Thursday
June 17 2021
12:34 PM
banner-icon1 banner-icon2 banner-icon3

POLITICAL NEWS


Previous story Senate Democrats split over legalizing weed Next story

STORY BY NICHOLAS WU AND NATALIE FERTIG

Story   Source

 
Marijuana legalization has spread rapidly across the country, with more than 40 percent of Americans now living in states that have embraced full legalization. Schumer does not have enough votes from his own party to pass cannabis reform
Published on May 4, 2021 8:34 AM

Political Stories Search Political Political Index
 
AP Photo/Jose Luis Magana
Senate Majority Leader Chuck Schumer's biggest challenge to legalizing marijuana is his fellow Democrats.

The New York Democrat has repeatedly promised a vote on cannabis reform, promising to tee it up even if President Joe Biden does not get on board. But that goal, which Schumer underlined with a public celebration Tuesday of an unofficial but widely marked marijuana holiday, means little if the majority leader can't corral the votes for passage in his own caucus. And two Democrats told POLITICO that they oppose removing federal penalties on marijuana.

"I don't support legalizing marijuana," Sen. Jeanne Shaheen of New Hampshire said in an interview. "We're in the middle of an opioid epidemic, and the research that I've seen suggests that that is a way that more people get into drugs."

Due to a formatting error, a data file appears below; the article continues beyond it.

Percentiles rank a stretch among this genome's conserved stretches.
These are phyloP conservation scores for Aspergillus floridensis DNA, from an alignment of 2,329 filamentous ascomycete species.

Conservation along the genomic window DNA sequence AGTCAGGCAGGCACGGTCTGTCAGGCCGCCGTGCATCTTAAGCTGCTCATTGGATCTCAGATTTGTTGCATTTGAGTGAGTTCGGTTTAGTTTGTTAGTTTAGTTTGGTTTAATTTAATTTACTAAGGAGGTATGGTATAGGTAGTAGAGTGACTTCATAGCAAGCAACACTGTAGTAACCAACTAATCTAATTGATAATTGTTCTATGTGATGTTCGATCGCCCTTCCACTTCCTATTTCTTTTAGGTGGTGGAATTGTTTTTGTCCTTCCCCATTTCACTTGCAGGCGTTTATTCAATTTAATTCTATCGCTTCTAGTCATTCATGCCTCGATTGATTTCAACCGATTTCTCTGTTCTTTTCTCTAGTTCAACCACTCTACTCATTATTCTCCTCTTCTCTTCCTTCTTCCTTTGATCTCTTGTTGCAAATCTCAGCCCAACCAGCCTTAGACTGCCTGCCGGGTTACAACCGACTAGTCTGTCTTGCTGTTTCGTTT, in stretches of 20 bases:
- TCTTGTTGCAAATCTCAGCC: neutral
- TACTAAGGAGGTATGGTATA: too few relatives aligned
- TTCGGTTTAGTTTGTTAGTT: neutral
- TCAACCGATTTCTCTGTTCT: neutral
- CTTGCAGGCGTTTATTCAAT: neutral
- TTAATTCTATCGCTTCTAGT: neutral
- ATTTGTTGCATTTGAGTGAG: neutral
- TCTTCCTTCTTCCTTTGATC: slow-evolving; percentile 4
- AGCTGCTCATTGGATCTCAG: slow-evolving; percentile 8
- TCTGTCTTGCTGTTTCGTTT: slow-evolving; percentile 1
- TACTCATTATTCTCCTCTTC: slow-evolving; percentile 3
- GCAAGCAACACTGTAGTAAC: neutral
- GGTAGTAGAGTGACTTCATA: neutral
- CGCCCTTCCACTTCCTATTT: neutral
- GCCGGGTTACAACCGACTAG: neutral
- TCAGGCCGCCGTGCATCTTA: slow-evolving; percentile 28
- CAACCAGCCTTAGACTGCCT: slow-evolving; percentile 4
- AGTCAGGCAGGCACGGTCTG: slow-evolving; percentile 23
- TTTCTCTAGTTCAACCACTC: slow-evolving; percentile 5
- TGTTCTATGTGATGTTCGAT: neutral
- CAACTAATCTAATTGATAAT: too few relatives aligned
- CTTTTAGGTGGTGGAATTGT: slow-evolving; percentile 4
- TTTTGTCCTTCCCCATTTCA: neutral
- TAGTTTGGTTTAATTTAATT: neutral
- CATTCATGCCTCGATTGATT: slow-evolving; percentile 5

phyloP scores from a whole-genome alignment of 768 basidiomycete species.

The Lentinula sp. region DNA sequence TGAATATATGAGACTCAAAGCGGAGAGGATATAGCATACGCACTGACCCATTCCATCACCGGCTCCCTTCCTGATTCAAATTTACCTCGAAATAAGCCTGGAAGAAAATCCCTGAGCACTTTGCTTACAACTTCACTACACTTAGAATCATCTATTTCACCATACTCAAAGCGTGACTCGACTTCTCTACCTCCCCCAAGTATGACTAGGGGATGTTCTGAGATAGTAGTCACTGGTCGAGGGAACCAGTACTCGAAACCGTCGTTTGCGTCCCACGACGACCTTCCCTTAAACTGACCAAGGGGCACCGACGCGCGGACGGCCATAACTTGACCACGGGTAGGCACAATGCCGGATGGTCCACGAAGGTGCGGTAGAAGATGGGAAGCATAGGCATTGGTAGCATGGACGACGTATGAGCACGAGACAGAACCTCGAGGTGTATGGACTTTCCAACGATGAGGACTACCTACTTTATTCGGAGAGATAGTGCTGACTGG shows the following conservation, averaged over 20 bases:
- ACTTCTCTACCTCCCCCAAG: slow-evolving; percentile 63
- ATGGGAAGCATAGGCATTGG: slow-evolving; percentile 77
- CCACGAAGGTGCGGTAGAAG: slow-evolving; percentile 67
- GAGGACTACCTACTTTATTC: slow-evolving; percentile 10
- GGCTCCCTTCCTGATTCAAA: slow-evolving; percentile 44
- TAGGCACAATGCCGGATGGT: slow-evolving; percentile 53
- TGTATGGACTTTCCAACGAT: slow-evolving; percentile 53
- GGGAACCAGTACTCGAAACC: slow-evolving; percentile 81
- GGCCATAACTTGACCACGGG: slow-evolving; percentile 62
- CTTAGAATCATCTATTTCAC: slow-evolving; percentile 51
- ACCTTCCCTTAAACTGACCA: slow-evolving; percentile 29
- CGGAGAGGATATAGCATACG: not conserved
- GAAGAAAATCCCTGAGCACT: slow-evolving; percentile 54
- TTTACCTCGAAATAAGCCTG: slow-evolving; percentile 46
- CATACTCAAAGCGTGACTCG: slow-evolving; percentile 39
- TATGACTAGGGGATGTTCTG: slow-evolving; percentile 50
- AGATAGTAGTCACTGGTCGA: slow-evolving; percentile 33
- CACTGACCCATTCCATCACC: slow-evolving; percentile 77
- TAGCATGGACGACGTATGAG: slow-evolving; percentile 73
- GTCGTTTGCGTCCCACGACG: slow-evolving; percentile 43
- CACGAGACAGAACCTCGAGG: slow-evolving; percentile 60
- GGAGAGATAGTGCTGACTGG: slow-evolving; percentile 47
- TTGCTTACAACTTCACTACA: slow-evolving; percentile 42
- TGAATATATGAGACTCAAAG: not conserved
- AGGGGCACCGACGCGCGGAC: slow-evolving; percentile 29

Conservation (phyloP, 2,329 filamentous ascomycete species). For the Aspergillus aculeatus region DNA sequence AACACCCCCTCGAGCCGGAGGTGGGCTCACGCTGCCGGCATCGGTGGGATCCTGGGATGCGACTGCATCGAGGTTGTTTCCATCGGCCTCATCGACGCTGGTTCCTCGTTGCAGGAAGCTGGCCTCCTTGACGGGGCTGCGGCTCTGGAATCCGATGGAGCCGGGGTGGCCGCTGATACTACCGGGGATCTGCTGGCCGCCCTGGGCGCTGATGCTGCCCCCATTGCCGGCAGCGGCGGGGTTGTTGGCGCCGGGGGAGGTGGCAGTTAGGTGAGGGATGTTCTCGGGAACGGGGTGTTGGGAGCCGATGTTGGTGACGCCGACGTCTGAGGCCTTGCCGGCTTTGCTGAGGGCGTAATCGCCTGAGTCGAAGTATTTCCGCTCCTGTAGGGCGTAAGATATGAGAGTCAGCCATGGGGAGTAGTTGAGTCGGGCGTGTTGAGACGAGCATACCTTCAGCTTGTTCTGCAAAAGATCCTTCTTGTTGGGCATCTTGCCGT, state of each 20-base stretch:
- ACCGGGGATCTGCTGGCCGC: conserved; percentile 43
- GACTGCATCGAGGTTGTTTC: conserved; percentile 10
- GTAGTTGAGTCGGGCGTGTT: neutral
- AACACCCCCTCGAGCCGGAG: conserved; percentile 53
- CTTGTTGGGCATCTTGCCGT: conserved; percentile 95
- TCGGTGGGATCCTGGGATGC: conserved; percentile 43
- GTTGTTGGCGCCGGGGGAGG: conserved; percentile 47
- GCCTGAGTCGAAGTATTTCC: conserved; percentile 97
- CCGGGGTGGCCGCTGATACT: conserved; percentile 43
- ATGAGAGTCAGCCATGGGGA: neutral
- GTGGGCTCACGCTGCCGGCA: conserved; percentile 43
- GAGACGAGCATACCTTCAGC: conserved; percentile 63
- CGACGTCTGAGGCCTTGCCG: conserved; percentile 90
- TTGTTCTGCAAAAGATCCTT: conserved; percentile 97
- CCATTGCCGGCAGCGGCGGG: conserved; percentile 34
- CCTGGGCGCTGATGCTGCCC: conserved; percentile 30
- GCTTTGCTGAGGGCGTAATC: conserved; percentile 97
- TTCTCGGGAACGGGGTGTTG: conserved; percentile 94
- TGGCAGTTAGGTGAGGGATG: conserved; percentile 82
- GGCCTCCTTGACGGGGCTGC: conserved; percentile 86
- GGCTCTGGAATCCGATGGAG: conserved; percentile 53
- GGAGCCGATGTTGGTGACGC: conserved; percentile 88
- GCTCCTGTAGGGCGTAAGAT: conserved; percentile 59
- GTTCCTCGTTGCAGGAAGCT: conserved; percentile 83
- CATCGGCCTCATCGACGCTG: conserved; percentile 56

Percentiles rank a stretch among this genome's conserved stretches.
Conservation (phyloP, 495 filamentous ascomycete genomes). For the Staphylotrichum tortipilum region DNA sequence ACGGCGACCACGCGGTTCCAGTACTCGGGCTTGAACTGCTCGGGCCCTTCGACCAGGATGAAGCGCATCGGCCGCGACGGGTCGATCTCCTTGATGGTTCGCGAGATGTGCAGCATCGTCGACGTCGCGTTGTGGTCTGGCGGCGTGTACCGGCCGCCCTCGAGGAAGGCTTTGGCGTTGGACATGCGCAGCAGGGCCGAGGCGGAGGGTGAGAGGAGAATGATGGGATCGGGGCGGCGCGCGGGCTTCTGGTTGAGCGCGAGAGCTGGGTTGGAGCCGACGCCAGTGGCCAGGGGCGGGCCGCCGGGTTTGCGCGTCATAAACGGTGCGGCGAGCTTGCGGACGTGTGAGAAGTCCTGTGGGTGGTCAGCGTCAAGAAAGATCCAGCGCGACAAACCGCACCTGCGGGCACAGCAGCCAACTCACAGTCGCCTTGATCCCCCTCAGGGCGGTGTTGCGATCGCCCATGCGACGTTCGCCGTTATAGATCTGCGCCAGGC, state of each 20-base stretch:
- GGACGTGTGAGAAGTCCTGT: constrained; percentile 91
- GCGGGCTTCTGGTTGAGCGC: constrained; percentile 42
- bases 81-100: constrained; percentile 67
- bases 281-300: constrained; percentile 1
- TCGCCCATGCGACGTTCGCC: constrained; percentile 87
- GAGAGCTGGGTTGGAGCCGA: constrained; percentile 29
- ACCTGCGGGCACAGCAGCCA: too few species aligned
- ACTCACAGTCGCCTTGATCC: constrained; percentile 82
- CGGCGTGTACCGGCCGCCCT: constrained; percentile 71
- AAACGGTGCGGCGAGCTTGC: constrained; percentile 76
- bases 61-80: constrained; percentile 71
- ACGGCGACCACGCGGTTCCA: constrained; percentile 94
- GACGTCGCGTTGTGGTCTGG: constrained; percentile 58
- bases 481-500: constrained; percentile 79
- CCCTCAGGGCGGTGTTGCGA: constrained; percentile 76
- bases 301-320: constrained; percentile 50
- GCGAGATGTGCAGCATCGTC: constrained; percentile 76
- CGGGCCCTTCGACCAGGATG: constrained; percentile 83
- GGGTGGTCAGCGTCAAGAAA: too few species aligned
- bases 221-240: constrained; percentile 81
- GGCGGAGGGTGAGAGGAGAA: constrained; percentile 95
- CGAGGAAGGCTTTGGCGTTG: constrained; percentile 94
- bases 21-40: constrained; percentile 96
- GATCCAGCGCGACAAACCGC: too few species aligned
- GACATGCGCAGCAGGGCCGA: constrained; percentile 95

Sen. Jon Tester of Montana was similarly unenthusiastic about ending federal marijuana penalties. Legalization would "cause more problems than it solves," Tester said.

Schumer can't afford to lose a single vote on his side of the aisle in his legalization push, and that's before an even tougher battle to win over Republicans who have little interest in working with Democrats. If Schumer can't find a path to Senate passage this year, with a midterm election that's historically not been kind to the president's party, it could mean a long delay before pot is legal in the U.S. — even as 18 states have embraced full legalization...